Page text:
From: Evelyn Simak Sent: Tuesday, June 11, 2013 12:29 PM

Dear Val

Thank you very much for your prompt response, greatly appreciated!  I don't think that publishing my enquiry on your website would help much because nobody would have known about Mr Coe's secret activities, if indeed it was him.  As you are saying, his pupils would certainly not have known what he was up to.  Mr Coe would in all likelihood not have told anybody about his activities (only very few of the people involved ever did - they had to sign the Official Secrets Act and were told never ever to tell anybody, not even close family).  But it might help to ask a few general questions, such as was Mr Coe schoolmaster during the war?  Confirmation that he was the schoolmaster  would confirm that he was the radio operator.

In 1940, Churchill and selected officers decided to set up a secret underground organisation (like the Maquis, but they came later) in the event of an enemy invasion, in all areas where an invasion was most likely to happen - all along the east coast, including Scotland, and all along the south coast.  The organisation was divided into two parts, which knew nothing of each other.  One was to harass and sabotage, the other was to spy on the enemy.  They were given the nondescript name "Auxiliary Units".

The candidates for the sabotage part were mostly recruited from the Home Guard and they operated under the cover of the Home Guard.  They consisted of groups of four to eight men (called operational patrols), all civilians, who were trained in guerrilla fighting.  They had underground hideouts which were extremely well hidden.  In the event of an invasion, they were to leave their homes and retreat to their hideouts.  From there, they were to harass the enemy, always at night.  They had food and ammunition for about three weeks. If caught they would have been tortured and shot. I have, together with a friend, found most of the hideouts here in Norfolk and also in Suffolk.

At the same time a spy network was set up.  These spies were to observe and report any enemy sightings, troop movements etc.  The spies were also civilians.  They were to hide their reports in secret dead letter drops, where they were collected by other spies, so-called runners.  The runners took the messages to other dead letter drops until they reached a wireless operator.  Each area had several.  The runners did not know who had provided the messages they were carrying and they did not know where these messages ended up.  So everybody knew only very little about the whole set-up and, if caught, they could not endanger any others.

The operators had their wireless set hidden somewhere in their house or in an outbuilding.  These kinds of stations were called OUT-Stations. The operators were civilians, usually people who had a good excuse to be out and about a lot, such as doctors, or vicars.  They used their wireless set to pass on any information they received to a so-called IN-Station, operated by Royal Signals or ATS officers.  Each area had an IN-Station which was served by its own network of OUT-Stations.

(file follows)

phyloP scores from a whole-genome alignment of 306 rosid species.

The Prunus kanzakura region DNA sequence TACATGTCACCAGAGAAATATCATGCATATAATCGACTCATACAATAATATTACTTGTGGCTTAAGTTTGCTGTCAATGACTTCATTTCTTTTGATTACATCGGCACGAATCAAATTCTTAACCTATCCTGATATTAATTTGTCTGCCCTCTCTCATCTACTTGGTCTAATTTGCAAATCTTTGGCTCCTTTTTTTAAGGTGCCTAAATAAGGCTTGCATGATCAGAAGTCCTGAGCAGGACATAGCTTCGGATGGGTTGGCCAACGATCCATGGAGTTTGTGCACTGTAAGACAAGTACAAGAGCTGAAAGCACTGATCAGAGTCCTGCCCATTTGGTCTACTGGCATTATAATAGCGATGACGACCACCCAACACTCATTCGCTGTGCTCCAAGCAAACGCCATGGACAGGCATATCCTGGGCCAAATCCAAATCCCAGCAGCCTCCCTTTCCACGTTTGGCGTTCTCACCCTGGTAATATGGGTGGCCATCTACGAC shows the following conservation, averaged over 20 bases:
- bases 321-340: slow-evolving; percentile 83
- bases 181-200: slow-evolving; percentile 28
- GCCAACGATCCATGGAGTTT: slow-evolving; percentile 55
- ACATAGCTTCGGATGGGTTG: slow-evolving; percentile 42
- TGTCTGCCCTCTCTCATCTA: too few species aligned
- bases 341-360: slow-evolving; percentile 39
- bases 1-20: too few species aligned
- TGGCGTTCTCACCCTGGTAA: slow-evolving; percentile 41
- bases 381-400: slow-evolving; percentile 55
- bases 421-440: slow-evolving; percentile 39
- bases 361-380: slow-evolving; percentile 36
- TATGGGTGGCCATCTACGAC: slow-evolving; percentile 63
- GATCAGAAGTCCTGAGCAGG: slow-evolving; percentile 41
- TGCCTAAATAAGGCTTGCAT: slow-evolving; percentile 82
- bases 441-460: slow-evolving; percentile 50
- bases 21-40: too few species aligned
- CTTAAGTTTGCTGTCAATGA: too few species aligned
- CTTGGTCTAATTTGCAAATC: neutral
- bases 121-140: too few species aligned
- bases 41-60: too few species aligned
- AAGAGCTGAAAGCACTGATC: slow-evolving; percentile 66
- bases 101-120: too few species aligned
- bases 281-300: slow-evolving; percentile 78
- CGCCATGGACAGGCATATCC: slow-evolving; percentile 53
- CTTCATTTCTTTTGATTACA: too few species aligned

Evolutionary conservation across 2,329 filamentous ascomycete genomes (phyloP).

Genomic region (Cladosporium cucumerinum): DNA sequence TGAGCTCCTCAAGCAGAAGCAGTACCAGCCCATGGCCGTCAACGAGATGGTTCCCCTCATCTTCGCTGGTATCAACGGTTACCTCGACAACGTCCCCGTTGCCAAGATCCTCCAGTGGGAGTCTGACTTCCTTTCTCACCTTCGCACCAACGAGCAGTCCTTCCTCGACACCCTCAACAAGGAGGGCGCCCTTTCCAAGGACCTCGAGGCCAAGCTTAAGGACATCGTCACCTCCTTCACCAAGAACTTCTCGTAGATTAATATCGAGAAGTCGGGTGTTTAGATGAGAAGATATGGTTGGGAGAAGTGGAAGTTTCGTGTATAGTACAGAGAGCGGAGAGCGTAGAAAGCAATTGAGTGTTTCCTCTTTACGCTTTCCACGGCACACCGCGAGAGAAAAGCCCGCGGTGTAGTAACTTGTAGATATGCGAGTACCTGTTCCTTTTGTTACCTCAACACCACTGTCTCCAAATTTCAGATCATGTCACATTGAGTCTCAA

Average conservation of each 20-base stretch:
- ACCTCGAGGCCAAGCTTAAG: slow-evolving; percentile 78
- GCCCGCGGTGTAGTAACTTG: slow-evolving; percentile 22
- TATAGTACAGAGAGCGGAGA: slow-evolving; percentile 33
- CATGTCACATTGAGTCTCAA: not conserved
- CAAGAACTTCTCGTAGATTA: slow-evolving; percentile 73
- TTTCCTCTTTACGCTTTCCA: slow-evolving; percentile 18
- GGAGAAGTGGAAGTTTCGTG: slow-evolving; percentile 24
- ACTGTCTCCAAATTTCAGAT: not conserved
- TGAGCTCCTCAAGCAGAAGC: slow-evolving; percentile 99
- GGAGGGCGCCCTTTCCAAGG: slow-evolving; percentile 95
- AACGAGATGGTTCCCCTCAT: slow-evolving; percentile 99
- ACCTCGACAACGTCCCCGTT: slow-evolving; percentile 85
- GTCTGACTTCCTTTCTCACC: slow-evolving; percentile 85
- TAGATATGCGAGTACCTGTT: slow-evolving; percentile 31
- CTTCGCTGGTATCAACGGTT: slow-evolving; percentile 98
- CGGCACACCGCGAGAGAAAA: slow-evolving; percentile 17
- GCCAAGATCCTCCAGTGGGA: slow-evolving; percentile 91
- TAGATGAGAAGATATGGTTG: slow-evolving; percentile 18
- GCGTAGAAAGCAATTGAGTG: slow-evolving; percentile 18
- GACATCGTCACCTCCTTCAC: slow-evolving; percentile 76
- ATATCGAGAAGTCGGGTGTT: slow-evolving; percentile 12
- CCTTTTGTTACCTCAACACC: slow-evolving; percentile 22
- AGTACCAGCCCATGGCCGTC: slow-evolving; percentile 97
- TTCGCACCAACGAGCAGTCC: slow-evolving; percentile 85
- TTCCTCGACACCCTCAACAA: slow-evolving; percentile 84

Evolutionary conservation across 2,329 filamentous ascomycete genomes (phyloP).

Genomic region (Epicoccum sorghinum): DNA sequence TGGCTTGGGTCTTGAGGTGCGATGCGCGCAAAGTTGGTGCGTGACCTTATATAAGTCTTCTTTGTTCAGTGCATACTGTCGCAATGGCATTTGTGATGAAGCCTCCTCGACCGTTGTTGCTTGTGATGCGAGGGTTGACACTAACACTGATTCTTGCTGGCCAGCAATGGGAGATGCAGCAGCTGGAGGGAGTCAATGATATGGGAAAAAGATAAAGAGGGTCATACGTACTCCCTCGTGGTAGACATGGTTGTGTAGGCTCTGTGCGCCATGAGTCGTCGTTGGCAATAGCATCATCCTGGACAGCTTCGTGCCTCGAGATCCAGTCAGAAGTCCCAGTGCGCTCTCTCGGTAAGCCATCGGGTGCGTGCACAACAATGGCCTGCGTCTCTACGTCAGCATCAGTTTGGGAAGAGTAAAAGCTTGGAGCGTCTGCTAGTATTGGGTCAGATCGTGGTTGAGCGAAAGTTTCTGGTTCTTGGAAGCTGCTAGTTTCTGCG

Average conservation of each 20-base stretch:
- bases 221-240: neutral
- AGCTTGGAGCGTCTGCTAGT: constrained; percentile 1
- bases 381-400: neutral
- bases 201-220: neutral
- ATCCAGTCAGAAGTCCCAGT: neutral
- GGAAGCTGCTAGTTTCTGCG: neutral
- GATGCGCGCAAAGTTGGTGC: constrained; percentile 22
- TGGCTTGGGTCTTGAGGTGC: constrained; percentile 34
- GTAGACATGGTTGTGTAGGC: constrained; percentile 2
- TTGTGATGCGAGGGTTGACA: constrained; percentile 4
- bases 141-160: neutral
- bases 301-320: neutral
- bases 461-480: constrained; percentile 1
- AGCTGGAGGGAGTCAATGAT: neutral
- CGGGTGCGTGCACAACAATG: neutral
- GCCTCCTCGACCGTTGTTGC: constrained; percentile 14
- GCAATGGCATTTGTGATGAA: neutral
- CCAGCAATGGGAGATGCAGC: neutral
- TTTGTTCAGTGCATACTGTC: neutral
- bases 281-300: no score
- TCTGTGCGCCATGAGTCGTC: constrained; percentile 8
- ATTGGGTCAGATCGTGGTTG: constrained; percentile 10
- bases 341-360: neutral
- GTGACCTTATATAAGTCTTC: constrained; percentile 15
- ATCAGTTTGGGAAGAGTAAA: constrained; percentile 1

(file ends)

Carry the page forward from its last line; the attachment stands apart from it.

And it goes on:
The IN-Station passed any information received from their OUT-Stations to the Army HQ they were attached to. The operators never met each other and they did not know any of the other locations. This part of the organisation was called the Special Duties Branch. 

The IN-Station operators worked from a hut that looked like a meteorological hut, with barometric charts on the walls.  Nobody knew what really happened in there.  In the event of an invasion, the operators were to hide in a nearby dugout and work from there.  Like the operational patrols, they had food and water for three weeks. 

Norfolk had one such IN-Station, it was (still is) near Norwich (some of the information in the article below needs updating but it will give you an idea.)

Some of the OUT-Stations serving it have been identified - one was in Aylsham and another in Aldborough (both run by doctors); another was in Southrepps (run by the vicar); and another in the Weybourne area - probably Mr Coe.

Val Fiddian <> wrote:
Dear Evelyn,
Thank you SO much for filling me in on this SO interesting history.  I really would love to put your first letter up on my ‘messages page’  for it’s sheer interesting quality – and someone might at least be able to say "Yes, he was teaching my mother during the war . . ."! 
There is a photo dated 1937 (which is getting nearer to the war!) which you may not have seen: and I see from the names of the pupils that there are three still living who should be able to tell if Mr Coe stayed as headmaster through the war – but I feel sure you can assume that he’s your man!
Best wishes, and thank you so much for admiring the website!  I don’t get that much feedback.
Sent: Tuesday, June 11, 2013 1:59 PM

Dear Val

Thank you very much for alerting me to the 1937 picture of Mr Coe.  You are right, getting nearer to the war. 

I agree, somebody might remember something.  Any information about Mr Coe, and also regarding Mrs UM Pennell from Cley, would be of great interest.  I wish I had started all this 30 years earlier but of course nothing was officially known back then.  Only recently have some original documents been de-classified, and time is running out fast.  Many thanks for your kind offer! 

Several operational patrols were also active in the area, and although we've found the locations of their dugouts and know most of the names of the men involved, additional information and/or pictures are, of course, most welcome.  The following two patrols might be of particular interest as they were based more or less in your immediate neighbourhood and the names of the patrol members might well still be remembered.

Best wishes